Personalities | The Who | Live & Loud (1966) | Key Events
Townshend’s Drug Confession
The Who’s hedonistic lifestyle and use of illicit substances were already newsworthy. Their mod fans embraced drug use as part of their lifestyle and it seemed only fitting that a band mirroring its audience should follow suit. Daltrey had already discovered – to his cost – the extent of the problem, and Townshend elaborated on it further when he appeared on the first edition of the TV show A Whole Scene Going on 5 January 1966. In front of a live audience, he stated that the band used drugs regularly and were ‘blocked’ a lot of the time. The confession created a minor furore.
‘A Legal Matter’
Despite efforts by Lambert and Stamp to improve the contractual situation with Decca and Talmy, the duo felt stymied at every turn. As a last-ditch measure they consulted lawyers and decided to break the contract, signing a temporary agreement with Robert Stigwood for record distribution on his Reaction label in the UK and with ATCO in the US. The first release was the Townshend-produced ‘Substitute’ instead of the intended Talmy production ‘Circles’. Talmy sought an injunction and, three days after the release of ‘Substitute’, The Who’s original label released ‘A Legal Matter’ – no doubt completely unaware of the irony.
Battle With Talmy
After the promise of the previous year, 1966 proved to be one of frustration, with a prolonged court battle that effectively stopped the band releasing any new material for more than five months – a lifetime as far as the charts were concerned. Despite flirting with Rolling Stones representatives Andrew Oldham and Allen Klein, The Who managed to extricate themselves from Talmy’s grasp in August 1966. The price of freedom was dear, however – an out-of-court settlement which included an agreement that Talmy would receive five per cent on all Who recordings over the following five years. It was a millstone the group begrudgingly accepted.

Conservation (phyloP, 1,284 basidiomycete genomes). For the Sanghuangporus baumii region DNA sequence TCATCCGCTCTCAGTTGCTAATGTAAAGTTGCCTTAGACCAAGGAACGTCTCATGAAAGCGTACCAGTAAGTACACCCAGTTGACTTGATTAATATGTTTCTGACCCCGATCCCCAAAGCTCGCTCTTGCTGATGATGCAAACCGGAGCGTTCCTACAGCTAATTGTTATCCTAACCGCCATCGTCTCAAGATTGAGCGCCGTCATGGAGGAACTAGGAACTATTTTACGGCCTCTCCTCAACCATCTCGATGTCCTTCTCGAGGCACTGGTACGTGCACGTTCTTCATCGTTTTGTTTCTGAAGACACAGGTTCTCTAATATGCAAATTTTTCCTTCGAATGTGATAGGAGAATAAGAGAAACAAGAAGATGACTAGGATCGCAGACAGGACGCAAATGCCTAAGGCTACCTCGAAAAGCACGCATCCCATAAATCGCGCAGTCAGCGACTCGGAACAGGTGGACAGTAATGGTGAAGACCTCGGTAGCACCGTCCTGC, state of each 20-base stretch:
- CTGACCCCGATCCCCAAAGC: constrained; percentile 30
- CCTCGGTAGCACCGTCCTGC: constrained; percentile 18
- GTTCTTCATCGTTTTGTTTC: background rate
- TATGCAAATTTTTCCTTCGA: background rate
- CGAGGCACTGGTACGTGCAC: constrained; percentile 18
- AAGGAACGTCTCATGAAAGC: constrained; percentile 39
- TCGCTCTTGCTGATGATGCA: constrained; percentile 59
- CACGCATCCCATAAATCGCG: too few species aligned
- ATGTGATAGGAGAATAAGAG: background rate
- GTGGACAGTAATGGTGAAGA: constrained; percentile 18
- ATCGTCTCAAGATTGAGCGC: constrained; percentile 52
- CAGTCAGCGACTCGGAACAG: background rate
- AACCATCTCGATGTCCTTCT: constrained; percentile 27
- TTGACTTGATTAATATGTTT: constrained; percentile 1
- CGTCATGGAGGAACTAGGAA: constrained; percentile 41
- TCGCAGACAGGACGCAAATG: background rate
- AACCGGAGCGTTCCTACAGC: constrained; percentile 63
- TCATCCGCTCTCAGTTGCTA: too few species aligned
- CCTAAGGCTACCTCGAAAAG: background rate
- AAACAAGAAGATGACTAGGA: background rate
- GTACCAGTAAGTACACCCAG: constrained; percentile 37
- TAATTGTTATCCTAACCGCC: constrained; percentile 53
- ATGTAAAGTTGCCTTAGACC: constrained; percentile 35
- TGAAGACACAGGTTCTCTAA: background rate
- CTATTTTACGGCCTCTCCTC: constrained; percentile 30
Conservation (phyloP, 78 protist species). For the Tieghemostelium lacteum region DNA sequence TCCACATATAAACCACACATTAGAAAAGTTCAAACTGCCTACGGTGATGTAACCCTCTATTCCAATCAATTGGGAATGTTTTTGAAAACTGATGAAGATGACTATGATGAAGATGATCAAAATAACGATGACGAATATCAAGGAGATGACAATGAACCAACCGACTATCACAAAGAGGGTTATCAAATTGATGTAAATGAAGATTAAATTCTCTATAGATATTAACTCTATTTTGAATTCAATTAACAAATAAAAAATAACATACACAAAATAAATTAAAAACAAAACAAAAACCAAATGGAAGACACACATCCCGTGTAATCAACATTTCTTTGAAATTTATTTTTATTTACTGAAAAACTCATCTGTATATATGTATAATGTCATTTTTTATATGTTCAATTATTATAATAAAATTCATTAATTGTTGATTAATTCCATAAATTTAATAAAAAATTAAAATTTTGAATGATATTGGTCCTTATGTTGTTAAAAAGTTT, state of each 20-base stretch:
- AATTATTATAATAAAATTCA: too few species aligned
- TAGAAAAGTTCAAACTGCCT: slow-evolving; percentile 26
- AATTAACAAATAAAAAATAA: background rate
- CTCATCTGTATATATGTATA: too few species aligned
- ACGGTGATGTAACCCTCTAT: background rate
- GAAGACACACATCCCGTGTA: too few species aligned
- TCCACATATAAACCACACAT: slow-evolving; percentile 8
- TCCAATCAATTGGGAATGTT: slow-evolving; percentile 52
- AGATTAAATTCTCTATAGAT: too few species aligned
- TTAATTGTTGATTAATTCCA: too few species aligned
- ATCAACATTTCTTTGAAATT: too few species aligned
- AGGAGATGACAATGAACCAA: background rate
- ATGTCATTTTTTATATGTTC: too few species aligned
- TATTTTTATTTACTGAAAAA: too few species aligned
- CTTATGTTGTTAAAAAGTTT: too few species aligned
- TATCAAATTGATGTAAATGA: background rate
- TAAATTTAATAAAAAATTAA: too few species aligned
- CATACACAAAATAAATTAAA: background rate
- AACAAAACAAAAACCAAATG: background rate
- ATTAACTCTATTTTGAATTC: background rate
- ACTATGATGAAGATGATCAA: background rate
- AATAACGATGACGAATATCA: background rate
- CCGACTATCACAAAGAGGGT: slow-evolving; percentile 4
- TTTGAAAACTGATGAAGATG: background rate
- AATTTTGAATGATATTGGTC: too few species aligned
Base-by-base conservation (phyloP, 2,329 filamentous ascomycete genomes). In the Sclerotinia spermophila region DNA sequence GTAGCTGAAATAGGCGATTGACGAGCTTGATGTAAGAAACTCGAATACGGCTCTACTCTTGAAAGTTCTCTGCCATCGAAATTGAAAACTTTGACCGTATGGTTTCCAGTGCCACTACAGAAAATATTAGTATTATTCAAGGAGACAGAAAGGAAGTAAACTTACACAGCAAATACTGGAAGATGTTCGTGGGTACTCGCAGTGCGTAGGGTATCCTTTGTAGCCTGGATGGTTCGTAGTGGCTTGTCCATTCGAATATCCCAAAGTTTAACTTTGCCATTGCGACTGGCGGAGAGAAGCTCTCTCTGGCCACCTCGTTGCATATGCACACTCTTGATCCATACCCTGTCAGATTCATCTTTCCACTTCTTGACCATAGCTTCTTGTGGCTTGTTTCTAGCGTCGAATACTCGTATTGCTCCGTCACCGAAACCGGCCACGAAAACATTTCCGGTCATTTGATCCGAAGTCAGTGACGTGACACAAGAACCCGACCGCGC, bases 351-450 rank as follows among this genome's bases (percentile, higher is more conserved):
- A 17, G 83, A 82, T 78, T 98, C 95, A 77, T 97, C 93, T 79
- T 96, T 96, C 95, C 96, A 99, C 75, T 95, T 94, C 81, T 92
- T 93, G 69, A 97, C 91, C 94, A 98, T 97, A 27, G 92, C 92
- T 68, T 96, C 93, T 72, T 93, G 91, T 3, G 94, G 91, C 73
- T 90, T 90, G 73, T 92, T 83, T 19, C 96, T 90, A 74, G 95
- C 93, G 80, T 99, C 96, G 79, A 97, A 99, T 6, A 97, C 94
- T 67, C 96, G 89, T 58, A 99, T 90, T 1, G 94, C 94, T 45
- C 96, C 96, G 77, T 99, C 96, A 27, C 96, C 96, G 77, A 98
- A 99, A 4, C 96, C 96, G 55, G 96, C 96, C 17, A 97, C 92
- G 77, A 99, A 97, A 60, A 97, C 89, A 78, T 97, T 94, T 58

Although the magazine Disc ran an article on 19 March stating that Keith was going to be engaged to a dancer from Ready, Steady, Go!, this was nothing more than a subterfuge, as he had actually married his girlfriend Kim Kerrigan two days earlier at Brent Registry Office. Kim was pregnant at the time, and their daughter Amanda Jane (Mandy) was born on 12 July, when Keith was still only aged 19. Marriage and fatherhood didn’t stop him being a face around the London party scene, however, and the couple split in 1973. The divorce was finalized in April 1975.
With the enforced studio layoff, The Who continued their relentless schedule of live work. At the time there was little option as it was their main revenue stream. In between gigs they fitted in TV work, including shows filmed in France. On 20 March they also appeared on the cover of the Observer Sunday supplement, photographed by Colin Jones, with Townshend sporting a Union jacket. In April they set out on their...
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